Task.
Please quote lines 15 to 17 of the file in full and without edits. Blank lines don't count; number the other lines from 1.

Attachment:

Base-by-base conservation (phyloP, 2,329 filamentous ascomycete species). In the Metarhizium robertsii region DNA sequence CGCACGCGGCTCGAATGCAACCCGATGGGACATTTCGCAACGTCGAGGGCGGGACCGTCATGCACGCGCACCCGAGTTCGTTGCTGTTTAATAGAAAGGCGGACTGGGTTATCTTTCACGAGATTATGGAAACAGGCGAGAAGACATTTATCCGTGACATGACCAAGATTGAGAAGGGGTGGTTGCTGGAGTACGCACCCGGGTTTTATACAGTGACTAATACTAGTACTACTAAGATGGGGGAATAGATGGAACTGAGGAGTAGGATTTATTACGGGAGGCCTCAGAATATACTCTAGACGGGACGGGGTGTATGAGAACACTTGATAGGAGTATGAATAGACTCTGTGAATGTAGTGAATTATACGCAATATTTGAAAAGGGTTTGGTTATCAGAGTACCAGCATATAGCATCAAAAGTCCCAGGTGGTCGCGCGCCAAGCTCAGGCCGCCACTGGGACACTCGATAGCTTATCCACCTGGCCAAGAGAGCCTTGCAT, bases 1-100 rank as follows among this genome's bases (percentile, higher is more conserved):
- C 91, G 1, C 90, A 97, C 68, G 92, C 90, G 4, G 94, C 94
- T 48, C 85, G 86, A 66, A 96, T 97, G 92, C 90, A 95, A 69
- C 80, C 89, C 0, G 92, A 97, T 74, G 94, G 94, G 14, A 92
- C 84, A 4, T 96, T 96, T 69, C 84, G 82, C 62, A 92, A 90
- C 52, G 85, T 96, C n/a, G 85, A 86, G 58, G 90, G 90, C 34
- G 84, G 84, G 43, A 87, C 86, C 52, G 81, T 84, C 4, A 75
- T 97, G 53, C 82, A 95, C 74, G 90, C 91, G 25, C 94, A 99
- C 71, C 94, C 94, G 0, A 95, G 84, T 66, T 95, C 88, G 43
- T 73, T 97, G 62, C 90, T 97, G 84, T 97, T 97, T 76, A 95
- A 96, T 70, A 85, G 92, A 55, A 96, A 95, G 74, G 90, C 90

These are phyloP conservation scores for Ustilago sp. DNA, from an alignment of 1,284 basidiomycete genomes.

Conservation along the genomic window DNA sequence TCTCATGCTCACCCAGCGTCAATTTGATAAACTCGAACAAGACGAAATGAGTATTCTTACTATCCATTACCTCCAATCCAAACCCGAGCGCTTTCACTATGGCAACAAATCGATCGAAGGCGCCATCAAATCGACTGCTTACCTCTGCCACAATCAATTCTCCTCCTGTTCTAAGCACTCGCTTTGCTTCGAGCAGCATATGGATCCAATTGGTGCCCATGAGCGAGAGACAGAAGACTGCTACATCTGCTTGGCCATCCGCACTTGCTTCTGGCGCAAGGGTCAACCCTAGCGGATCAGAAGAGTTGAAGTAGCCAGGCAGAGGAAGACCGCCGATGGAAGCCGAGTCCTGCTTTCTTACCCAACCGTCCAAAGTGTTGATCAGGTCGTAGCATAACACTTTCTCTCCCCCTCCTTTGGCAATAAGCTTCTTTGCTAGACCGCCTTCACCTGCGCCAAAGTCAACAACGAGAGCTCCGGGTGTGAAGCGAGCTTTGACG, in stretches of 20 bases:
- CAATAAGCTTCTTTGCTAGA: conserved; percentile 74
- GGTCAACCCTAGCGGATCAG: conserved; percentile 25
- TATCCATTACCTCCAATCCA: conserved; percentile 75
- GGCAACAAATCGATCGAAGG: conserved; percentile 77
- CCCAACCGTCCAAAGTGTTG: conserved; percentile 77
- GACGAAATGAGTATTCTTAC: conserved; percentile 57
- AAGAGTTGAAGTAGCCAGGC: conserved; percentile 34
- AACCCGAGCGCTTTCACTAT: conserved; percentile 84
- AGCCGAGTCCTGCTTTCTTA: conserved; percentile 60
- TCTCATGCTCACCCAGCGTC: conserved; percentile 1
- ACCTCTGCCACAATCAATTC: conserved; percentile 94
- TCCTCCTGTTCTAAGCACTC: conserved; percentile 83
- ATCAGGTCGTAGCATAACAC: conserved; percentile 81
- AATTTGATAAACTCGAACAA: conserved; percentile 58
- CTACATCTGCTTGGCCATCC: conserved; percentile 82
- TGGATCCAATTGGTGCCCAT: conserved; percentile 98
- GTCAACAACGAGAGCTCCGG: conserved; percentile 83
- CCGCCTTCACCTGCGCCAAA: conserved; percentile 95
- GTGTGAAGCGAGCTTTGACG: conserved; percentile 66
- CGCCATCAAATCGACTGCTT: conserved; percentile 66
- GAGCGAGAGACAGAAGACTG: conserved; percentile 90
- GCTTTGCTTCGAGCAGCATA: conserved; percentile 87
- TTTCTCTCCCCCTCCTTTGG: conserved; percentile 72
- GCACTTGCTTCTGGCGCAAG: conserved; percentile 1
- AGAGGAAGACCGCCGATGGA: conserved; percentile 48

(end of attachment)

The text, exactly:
- GGTCAACCCTAGCGGATCAG: conserved; percentile 25
- TATCCATTACCTCCAATCCA: conserved; percentile 75
- GGCAACAAATCGATCGAAGG: conserved; percentile 77